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Skidmore College
Geosciences Department

LindemannRichard H. Lindemann

Associate Professor - Sedimentology, Stratigraphy, Paleobiology
Email: rlindema@skidmore.edu
Phone: (518) 580-5196
Office Location: Dana 176 

EDUCATION

  • Ph.D. 1980, Rensselaer Polytechnic Institute. Major: geology. Thesis: Paleosynecology and Paleoenvironments of the Onondaga Limestone in New York State
  • M.S. 1974, Rensselaer Polytechnic Institute. Major: geology
  • B.S. 1972, State University of New York College at Oneonta. Major: liberal arts geology
COURSES TAUGHT AT SKIDMORE
  • GE 102 The History of Earth, Life, and Global Change
  • GE 208 Origin and Distribution of Natural Resources
  • GE 216 Sedimentology
  • GE 310 Paleobiology
  • GE 316 Stratigraphy
  • SSP 100-13 Earth System Evolution: The First Four Billion Years
RECENT THESIS STUDENTS
  • Kasprak A. H., 2008, Nowakia (Dacryoconarida) in the Halihan Hill Bed (Oatka Creek Formation, New York).  Abstracts with Programs,Geological Society of America, v. 40, no. 2, p. 79. (Alex's poster presentation won first place among all student presentations at this meeting.)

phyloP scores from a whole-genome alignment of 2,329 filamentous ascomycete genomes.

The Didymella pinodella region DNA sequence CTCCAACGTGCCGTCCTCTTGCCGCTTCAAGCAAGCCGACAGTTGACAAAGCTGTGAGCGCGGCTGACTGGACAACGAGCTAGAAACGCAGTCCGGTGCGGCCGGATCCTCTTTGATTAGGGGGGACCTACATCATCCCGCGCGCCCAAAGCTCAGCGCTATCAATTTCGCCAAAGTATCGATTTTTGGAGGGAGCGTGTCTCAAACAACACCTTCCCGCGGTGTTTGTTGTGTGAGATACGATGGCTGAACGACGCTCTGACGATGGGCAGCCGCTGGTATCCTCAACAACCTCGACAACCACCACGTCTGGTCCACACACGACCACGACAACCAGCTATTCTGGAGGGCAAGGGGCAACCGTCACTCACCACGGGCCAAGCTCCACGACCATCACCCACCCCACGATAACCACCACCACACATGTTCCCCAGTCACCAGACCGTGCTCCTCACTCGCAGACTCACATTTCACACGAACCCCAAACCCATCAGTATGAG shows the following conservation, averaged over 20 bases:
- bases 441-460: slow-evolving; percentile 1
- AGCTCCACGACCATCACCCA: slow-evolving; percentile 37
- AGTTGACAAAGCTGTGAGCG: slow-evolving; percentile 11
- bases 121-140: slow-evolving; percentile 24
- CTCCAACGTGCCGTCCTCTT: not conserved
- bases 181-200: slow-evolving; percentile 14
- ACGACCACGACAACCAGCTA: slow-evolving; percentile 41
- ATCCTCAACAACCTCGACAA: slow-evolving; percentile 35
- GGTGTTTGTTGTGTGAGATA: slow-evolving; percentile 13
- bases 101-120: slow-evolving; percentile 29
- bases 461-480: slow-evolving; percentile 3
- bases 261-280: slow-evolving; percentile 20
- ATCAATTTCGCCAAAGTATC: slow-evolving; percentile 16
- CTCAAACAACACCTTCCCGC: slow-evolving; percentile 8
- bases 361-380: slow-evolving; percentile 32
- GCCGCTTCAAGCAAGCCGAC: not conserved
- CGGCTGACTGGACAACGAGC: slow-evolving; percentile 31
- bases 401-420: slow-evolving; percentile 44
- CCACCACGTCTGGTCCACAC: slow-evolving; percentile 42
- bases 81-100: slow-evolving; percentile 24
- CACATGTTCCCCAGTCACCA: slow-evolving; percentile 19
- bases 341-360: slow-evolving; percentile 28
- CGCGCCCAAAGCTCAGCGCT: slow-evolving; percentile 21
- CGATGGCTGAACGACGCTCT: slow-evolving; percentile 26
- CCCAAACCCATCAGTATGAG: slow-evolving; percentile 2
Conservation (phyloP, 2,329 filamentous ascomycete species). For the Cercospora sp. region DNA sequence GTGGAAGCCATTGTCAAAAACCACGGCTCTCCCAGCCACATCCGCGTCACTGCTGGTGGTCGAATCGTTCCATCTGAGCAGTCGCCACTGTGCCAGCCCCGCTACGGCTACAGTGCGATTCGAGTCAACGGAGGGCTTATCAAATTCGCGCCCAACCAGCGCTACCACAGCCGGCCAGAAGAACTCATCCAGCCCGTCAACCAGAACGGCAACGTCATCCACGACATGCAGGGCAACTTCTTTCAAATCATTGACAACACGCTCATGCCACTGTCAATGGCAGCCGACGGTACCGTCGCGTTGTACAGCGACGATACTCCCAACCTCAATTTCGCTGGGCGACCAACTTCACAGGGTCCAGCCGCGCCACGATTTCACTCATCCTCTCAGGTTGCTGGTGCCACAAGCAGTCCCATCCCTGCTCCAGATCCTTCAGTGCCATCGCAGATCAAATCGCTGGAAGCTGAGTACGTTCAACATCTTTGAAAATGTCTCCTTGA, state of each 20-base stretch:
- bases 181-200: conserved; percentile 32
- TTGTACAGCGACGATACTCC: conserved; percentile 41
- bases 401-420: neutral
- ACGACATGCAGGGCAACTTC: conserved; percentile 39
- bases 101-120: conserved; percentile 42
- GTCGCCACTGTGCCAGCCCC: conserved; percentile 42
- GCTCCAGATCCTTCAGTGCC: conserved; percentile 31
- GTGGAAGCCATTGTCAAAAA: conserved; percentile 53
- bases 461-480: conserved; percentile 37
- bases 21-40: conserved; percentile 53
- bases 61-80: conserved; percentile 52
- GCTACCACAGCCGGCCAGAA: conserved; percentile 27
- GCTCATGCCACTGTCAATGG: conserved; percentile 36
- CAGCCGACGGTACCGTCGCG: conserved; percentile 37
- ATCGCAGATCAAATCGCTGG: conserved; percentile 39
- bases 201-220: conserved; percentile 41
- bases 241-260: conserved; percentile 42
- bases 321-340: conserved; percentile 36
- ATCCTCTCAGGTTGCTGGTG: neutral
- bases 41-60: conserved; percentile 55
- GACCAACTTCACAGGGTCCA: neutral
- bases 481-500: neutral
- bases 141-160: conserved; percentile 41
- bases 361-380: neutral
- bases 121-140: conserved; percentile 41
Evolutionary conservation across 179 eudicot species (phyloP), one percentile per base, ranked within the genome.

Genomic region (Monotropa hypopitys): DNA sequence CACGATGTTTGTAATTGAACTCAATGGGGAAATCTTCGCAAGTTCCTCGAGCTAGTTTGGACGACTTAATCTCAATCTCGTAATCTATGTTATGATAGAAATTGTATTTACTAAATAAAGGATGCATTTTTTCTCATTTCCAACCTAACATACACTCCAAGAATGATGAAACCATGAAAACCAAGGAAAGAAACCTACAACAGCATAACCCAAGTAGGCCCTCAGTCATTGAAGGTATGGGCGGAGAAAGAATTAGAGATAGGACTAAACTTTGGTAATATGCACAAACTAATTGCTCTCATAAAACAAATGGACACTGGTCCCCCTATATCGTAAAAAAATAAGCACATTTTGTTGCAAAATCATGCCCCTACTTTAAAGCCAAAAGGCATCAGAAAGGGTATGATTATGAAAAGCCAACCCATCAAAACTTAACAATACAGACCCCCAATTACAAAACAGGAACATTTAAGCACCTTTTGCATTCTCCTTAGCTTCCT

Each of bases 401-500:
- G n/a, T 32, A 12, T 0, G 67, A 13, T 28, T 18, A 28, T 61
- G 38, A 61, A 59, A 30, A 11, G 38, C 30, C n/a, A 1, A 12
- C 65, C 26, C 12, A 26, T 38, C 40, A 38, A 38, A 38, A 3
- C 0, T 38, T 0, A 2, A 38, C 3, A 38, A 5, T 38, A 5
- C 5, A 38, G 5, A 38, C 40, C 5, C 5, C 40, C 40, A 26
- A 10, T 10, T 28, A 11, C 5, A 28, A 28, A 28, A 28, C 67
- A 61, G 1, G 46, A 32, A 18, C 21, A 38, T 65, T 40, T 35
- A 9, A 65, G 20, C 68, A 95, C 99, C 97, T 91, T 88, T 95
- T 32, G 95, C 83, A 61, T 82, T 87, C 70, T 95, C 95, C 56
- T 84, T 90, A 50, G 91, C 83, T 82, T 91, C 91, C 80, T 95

WHAT DO YOU DO?

Dacryoconarids are an extinct, enigmatic group of marine zooplankters that are the most abundant and among the most diverse organisms of the Devonian Period (408–362 ma.) of Earth history. My current research centers on the systematics of Middle Devonian dacs for the purpose of seeking patterns in the way(s) in which the marine biosphere responds to geologically abrupt, global-scale environmental perturbations such as climate change, oxygen depletion, or the immigration of exotic species.

WHY DOES IT INTEREST YOU?

On the one hand, the dacs have of eastern North America have been pretty much ignored by paleobiologists since the late 1800s while the Europeans have named and described dozens of genera and scores of species since that time. It is a great adventure to discover new species and to compare the American faunas with those of Europe and north Africa. On the other hand, because the dacs are a terminally extinct group with no living relatives even at the phylum level, it is also a great adventure to try and sleuth out what kind of animal they were and to study their paleoecology. On yet another hand, assuming one is allowed, my primary objective is to study the nature of change itself, specifically the tempos and causes of species' evolution and extinction on regional and global scales.